However, a few government entities raised concerns about unencumbered data sharing, and the academic and corporate researchers involved pushed back against the need for any restrictions on data sharing. After protracted negotiations, three contracts were created, one for open data, one for U.S. entities stating that data from the Army Research Laboratory would be kept in one location and only shared with authorizations, and the third with the same restrictions for United Kingdom data and participants. Tripathi joked that data that he could have acquired by sitting on a street corner with a tape recorder never came by the time the project ended and the final report was written. On a more serious note, he said that IBM researchers in the United States and United Kingdom were unable to access each other’s data. One lesson from this outcome, he said, is that the value of data is often in the eyes of the beholder. Another lesson is that, while a partner may say they will be good data stewards and have internal compliance and training, it is important to understand a partner’s true capabilities and track record.
A more successful project, called Green Horizons, involved a collaboration between IBM and China to reduce particulate air pollution in Beijing, where levels of potentially hazardous 2.5-micron particles exceeded the World Health Organization standard by 9-fold, with spikes of up to 50-fold. China contracted with IBM to model complex physical and chemical processes related to the generation of these particles and to identify a variety of means to reduce atmospheric particulate matter, such as idling certain factories on certain days. Weather is a key component of the generation of these particles, and while IBM owns the digital assets of The Weather Channel, it and any other private company are prohibited by law from making weather forecasts in China. As a result, getting the historical data to create and test the models took an extensive effort, even though the Chinese government was a formal partner in this project. In the end, IBM used data from Indonesia to develop and test the models, which have since been deployed in Beijing.
The third example involved service personalization based on personal data captured by electronic devices and other means. Tripathi noted that in India and the Middle East, advertising appears on mobile phones as people travel, something that people in the United States would likely revolt over. “That consumers are okay with us mining their data from where they are, where they go, who they call, and leveraging that to do real-time targeted ads just floored me,” he said. In the Middle East, for example, people are okay getting coupons pushed to them for a store they are near as an enticement to shop there, pointing to cultural differences in how people view what most Americans would consider sensitive personal data. Once again, he said, the value of data is in the eyes of the beholder.
Another project aimed to use real-time monitoring and alerts from sensors installed in worker safety equipment to improve worker safety and reduce the number of lives lost on the job in the United States. Tripathi noted that while the sensor technology to enable this project is not new, what is new is the interconnectedness of these devices and the IoT element. For example, there are sensors in hard hats that can tell if someone is wearing it or not or if ambient noise levels are too loud. The idea was to produce a dashboard that a site manager or foreman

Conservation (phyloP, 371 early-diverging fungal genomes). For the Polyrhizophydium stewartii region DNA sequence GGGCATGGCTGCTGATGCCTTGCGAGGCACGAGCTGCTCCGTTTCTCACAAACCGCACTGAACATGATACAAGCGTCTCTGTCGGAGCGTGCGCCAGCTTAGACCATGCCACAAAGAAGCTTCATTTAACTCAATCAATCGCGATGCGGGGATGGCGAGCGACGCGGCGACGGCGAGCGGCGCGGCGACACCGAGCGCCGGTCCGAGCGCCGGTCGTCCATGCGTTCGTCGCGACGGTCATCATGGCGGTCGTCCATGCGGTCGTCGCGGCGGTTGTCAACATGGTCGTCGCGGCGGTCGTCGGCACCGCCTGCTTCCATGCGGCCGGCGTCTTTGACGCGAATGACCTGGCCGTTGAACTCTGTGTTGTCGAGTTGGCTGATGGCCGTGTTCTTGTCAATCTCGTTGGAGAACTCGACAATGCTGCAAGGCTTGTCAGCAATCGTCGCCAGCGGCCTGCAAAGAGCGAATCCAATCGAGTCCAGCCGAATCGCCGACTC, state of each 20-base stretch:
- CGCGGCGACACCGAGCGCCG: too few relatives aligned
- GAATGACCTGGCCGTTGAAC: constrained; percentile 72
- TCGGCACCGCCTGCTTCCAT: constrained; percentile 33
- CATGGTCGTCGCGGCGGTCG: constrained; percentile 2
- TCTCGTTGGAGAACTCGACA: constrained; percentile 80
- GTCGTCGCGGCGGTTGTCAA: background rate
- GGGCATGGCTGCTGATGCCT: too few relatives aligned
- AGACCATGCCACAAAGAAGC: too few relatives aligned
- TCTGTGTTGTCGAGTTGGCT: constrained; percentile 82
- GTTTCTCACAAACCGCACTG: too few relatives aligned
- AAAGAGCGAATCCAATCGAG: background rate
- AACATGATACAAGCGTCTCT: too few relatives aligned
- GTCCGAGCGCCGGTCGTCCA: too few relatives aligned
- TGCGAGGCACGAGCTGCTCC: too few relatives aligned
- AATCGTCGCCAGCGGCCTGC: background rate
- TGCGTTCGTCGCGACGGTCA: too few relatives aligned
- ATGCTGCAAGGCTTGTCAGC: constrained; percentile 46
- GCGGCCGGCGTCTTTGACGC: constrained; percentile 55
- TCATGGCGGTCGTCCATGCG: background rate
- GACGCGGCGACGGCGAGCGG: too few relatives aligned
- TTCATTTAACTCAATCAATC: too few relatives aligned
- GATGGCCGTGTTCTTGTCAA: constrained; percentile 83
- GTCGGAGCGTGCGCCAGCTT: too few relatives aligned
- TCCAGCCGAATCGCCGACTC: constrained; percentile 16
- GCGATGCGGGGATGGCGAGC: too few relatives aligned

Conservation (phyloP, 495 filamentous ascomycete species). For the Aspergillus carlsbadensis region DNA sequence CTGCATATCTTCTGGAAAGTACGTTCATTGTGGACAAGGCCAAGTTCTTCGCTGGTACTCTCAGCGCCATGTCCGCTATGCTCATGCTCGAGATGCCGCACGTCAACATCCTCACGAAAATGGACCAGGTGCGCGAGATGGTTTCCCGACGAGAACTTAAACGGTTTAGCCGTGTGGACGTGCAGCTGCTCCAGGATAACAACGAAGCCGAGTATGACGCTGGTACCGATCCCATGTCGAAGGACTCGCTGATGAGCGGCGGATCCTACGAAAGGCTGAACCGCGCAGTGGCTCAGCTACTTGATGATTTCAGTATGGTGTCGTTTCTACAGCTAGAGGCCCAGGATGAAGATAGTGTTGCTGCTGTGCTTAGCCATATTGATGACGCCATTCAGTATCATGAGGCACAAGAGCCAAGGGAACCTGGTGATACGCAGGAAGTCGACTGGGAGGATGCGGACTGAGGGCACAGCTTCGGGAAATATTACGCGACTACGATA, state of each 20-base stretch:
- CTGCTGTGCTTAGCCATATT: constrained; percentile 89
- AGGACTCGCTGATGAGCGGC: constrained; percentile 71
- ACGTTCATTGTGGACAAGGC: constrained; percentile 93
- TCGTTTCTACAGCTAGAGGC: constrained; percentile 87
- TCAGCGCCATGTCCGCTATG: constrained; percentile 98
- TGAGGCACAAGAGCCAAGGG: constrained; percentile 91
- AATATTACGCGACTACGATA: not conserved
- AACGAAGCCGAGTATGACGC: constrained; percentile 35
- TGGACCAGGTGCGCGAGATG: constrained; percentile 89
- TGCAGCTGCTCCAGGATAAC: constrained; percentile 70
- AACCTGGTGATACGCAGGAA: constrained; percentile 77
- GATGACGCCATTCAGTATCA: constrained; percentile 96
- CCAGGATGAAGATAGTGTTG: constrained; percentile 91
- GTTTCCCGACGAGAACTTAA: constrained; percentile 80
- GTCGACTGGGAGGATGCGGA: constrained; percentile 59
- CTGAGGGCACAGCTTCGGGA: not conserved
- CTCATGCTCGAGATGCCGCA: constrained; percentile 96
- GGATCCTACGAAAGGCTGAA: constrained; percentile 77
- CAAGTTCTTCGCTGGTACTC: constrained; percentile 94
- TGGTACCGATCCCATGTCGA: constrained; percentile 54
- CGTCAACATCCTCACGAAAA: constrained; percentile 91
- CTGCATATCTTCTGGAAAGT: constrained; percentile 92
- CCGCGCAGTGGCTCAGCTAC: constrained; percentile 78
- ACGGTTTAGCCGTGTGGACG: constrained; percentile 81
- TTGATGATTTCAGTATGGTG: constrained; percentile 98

could use to see where the people on a construction site are and whether they are okay and following mandated safety precautions. One challenge this project faced is that some of these sensors measure personal information, such as heart rate or temperature, and the data they generate are regulated by the Food and Drug Administration. Another challenge was that some employees and worker unions expressed concerns that the data would be used to track performance and productivity, so even though this type of system would benefit workers, there was a trust issue that acted as a barrier to adoption. The solution was that every worker has to opt into the system.
The last project he discussed aimed to develop a remote monitoring and connectivity solution that would serve as a postoperative recovery facility for the home. A clear business and medical case argues for people recovering from certain types of surgery to do so in their homes instead of in the hospitals, said Tripathi, but hospitals want to make sure that patients are following directives at home so that they will not have to return to the hospital. Hospitals already have sensor data aggregated from patients who have had similar surgeries and good or bad postoperative recovery situations, but the issue is that data from an individual patient are covered by the Health Insurance Portability and Accountability Act, which made it difficult to get personal data from live postsurgical patients to test the system.
In summary, Tripathi made three points that need to be considered when entering into a multinational, collaborative partnership involving data. The first was that it is important to consider the purpose for which the data will be used. In that regard, broad use rights are typically not granted, which is not usually a problem for product development because products tend to have a specific use in mind. However, research typically has multiple objectives and has a discovery aspect that can often veer off into new areas. Second, there is significant diversity in the types of data and value that consumers and business ascribe to it. There are thing data and people data, consumer data and business data, and open data and protected government data, each of which needs to be treated differently. In addition, he said, there are national and cultural differences in the value ascribed to data.